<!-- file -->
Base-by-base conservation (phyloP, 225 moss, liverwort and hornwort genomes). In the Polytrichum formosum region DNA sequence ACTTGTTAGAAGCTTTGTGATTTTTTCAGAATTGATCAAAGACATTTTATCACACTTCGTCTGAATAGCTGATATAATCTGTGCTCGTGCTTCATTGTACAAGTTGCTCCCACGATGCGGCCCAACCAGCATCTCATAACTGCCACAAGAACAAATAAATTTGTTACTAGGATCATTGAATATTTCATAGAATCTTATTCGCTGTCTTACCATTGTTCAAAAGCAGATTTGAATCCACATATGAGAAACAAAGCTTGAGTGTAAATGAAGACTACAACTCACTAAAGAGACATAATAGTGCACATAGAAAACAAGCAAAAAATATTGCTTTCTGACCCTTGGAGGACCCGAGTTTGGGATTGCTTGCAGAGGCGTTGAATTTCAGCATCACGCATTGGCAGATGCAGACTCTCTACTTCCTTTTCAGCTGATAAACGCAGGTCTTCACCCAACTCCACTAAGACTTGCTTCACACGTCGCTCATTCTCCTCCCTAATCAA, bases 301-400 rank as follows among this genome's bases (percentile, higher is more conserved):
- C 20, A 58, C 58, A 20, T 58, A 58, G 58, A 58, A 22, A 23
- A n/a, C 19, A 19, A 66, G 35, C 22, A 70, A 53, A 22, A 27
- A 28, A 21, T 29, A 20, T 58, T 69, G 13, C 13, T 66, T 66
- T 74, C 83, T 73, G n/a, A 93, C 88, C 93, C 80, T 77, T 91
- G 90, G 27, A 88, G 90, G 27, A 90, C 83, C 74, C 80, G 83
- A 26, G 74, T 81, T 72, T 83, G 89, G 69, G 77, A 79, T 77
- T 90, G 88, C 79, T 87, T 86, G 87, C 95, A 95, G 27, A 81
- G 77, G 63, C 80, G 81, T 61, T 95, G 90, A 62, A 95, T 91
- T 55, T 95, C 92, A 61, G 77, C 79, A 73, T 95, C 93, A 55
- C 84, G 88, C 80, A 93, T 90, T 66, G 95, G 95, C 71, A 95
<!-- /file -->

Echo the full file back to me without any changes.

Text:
Base-by-base conservation (phyloP, 225 moss, liverwort and hornwort genomes). In the Polytrichum formosum region DNA sequence ACTTGTTAGAAGCTTTGTGATTTTTTCAGAATTGATCAAAGACATTTTATCACACTTCGTCTGAATAGCTGATATAATCTGTGCTCGTGCTTCATTGTACAAGTTGCTCCCACGATGCGGCCCAACCAGCATCTCATAACTGCCACAAGAACAAATAAATTTGTTACTAGGATCATTGAATATTTCATAGAATCTTATTCGCTGTCTTACCATTGTTCAAAAGCAGATTTGAATCCACATATGAGAAACAAAGCTTGAGTGTAAATGAAGACTACAACTCACTAAAGAGACATAATAGTGCACATAGAAAACAAGCAAAAAATATTGCTTTCTGACCCTTGGAGGACCCGAGTTTGGGATTGCTTGCAGAGGCGTTGAATTTCAGCATCACGCATTGGCAGATGCAGACTCTCTACTTCCTTTTCAGCTGATAAACGCAGGTCTTCACCCAACTCCACTAAGACTTGCTTCACACGTCGCTCATTCTCCTCCCTAATCAA, bases 301-400 rank as follows among this genome's bases (percentile, higher is more conserved):
- C 20, A 58, C 58, A 20, T 58, A 58, G 58, A 58, A 22, A 23
- A n/a, C 19, A 19, A 66, G 35, C 22, A 70, A 53, A 22, A 27
- A 28, A 21, T 29, A 20, T 58, T 69, G 13, C 13, T 66, T 66
- T 74, C 83, T 73, G n/a, A 93, C 88, C 93, C 80, T 77, T 91
- G 90, G 27, A 88, G 90, G 27, A 90, C 83, C 74, C 80, G 83
- A 26, G 74, T 81, T 72, T 83, G 89, G 69, G 77, A 79, T 77
- T 90, G 88, C 79, T 87, T 86, G 87, C 95, A 95, G 27, A 81
- G 77, G 63, C 80, G 81, T 61, T 95, G 90, A 62, A 95, T 91
- T 55, T 95, C 92, A 61, G 77, C 79, A 73, T 95, C 93, A 55
- C 84, G 88, C 80, A 93, T 90, T 66, G 95, G 95, C 71, A 95